Crypto experts are split on whether Mark Zuckerberg should lead Facebook into the metaverse, with Jenny Ta of Hodl Asset suggesting he should go if Meta is to thrive, and Yat Siu of Animoca claiming Zuckerberg is the only one who can move the firm ahead.
Ta, the chief operating officer of nonfungible token (NFT) platform developer Hodl Assets, believes that Zuckerberg should step down as CEO to avoid lawsuits and maintain the company’s reputation.
Yat Siu, co-founder and chairman of Animoca Brands, a blockchain game and virtual property developer, believes Zuckerberg is a “force of nature” who can bring Meta’s vision to life, but hopes he accepts a decentralized model.
The remarks come in the wake of Facebook’s recent rebranding to Meta, in which the company aims to create a platform for creators to construct virtual internet companies and launch its virtual reality hardware company, “Reality Labs,” on its approach to establishing the metaverse.
The Zuckerberg Metaverse
Because of the regulatory scrutiny targeted at the CEO over Facebook’s data mining, privacy, and content regulations, Ta told Cointelegraph that it would be best if he stepped aside to give Meta a clean slate. She then drew parallels between Bill Gates and Microsoft in the early 2000s.
“Bill Gates was a monopolist when he was still the CEO of Microsoft. As a result, the authorities went after him in a big way. After a series of litigation, he finally declared, ‘Forget this.’ I need to stand down in order to salvage the company.’ What’s more, guess what? “It was successful.”
Figures like Zuckerberg, Gates, and Jeff Bezos, according to Ta, never really want to “let go of the throne” but will do so to “guard their money” and fix their company’s image if necessary.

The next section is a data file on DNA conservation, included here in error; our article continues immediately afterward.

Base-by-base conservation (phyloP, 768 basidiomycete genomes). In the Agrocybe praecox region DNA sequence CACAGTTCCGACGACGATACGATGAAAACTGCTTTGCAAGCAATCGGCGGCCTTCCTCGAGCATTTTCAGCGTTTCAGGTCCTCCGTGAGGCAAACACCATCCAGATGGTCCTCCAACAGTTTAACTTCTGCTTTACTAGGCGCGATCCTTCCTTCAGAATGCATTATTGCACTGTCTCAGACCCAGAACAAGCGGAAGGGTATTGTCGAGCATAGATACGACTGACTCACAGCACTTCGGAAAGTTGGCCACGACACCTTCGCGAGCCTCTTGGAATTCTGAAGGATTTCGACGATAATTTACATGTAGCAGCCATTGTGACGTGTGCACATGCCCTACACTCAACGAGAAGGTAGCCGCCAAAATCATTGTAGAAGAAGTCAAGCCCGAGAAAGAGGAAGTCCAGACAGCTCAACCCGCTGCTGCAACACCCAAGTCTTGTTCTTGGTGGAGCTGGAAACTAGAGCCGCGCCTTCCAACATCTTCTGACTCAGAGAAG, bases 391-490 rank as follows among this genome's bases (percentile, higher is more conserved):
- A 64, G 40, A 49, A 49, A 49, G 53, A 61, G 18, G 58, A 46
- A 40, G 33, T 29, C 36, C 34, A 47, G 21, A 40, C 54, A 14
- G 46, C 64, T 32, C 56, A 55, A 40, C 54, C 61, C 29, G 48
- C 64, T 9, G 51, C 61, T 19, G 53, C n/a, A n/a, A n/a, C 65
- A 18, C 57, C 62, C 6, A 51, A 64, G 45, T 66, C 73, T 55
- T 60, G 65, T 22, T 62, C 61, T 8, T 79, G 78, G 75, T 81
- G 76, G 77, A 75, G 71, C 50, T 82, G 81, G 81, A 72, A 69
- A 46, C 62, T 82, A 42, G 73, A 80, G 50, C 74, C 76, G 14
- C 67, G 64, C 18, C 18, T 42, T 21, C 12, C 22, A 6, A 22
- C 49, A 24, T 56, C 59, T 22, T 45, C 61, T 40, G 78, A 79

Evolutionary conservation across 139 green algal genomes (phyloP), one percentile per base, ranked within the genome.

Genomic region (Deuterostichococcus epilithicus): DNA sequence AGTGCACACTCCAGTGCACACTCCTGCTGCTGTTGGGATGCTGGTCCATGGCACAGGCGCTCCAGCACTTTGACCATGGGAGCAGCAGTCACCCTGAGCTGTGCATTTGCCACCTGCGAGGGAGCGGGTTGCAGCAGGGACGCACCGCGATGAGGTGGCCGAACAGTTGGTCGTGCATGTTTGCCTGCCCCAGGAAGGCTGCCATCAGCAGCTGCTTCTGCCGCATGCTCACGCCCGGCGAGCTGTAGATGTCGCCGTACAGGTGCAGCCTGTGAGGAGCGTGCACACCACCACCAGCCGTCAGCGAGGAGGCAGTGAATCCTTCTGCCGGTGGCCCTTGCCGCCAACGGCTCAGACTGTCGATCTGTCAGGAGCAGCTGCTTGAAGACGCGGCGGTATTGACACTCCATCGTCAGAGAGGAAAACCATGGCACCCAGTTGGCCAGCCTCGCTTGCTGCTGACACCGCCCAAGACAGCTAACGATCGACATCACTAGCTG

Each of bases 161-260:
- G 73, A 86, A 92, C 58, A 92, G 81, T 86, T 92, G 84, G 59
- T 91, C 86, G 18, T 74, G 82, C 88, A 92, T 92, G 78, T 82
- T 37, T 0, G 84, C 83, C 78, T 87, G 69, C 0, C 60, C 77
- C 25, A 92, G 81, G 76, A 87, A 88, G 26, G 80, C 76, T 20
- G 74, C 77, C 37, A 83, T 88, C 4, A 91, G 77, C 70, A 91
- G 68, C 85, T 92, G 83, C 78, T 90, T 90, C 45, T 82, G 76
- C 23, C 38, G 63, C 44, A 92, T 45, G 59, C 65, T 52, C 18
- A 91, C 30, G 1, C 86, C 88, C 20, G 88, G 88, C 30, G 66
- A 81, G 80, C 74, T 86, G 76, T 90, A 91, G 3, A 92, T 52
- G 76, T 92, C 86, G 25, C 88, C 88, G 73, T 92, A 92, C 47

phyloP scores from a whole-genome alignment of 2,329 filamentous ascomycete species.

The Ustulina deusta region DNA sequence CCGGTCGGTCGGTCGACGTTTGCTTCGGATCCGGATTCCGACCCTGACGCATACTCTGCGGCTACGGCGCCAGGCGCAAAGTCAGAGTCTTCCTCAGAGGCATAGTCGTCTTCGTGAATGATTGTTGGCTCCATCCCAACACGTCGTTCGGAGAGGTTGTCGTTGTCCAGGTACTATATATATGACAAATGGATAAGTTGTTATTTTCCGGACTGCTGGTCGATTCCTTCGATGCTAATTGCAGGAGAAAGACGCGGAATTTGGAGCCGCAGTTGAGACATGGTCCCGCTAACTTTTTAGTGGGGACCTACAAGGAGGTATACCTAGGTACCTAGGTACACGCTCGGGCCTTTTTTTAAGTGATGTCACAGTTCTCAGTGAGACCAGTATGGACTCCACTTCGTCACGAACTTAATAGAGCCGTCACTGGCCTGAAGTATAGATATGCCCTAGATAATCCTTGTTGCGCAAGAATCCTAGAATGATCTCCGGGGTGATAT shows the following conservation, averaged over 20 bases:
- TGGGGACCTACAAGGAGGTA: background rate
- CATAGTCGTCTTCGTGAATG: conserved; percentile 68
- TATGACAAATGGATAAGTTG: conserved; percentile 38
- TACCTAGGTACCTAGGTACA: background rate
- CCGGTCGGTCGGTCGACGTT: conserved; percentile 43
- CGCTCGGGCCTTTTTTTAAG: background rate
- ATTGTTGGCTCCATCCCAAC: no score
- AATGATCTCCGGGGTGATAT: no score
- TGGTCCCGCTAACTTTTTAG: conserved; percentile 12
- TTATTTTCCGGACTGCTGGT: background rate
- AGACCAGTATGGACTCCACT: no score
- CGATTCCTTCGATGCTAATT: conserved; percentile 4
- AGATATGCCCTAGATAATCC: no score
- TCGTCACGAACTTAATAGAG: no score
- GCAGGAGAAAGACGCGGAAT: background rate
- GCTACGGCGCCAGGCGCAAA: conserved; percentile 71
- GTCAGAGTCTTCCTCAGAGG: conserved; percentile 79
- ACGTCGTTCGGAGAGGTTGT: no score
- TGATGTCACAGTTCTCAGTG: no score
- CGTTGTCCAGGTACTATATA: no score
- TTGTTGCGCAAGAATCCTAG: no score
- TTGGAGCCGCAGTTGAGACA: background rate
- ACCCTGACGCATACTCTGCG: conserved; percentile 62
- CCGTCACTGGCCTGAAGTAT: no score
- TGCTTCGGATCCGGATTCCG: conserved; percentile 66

“Facebook, not the metaverse, is Mark Zuckerberg’s wealth. He has yet to be proven wrong by the metaverse. […] He must step aside and appoint a new CEO to operate Meta in order for him to have a clean slate.”
While Siu isn’t a fan of Facebook’s metaverse strategy, he believes that Zuckerberg should continue at the helm. The CEO, according to Siu, is a “force of nature” who is more concerned with getting his initiatives completed than with obtaining monetary remuneration at this point.
“This is the irony,” says the narrator. Because Meta is a founder-led business, I believe that Mark Zuckerberg is required to realize that objective. You can say whatever you want about all the things Mark may have done unwittingly. He’s a genius. He is one of the most intelligent people on the planet. He’ll lead the group with a mission in mind.”
However, Siu sees a problem with the organization’s ability to “go with him at the speed that he wants to go and spar with him appropriately.” If Meta and Zuckerberg truly want to create an “open” and profitable metaverse, Siu believes they must reevaluate their existing centralized economic model:
“I believe Facebook is in the midst of an innovator’s problem, which may work against Mark’s wishes.”
Adopting The Mainstream
In a broader sense, Ta compared the current condition of the metaverse to the early days of text messaging, when phone calls were the norm. Ta gave the example of her mother, who didn’t see the benefit of utilizing technology at first, but five to ten years later, it had become one of her primary modes of communication:
“Those who [first] used text messaging 20 years ago are [like] the 5% of the globe who actually know what the metaverse is.”
Siu believes that “mass adoption” will occur soon since the space debate has evolved from a niche topic to one that is reaching a wider audience.
“Every interaction has reached the stage where it’s no longer one person talking to one person who introduces another person. “It’s 1,000 people conversing with 1,000 people, resulting in a couple thousand people coming to the place,” he explained.
“We’ll have to speak about how we get from tens of millions to hundreds of millions presently.”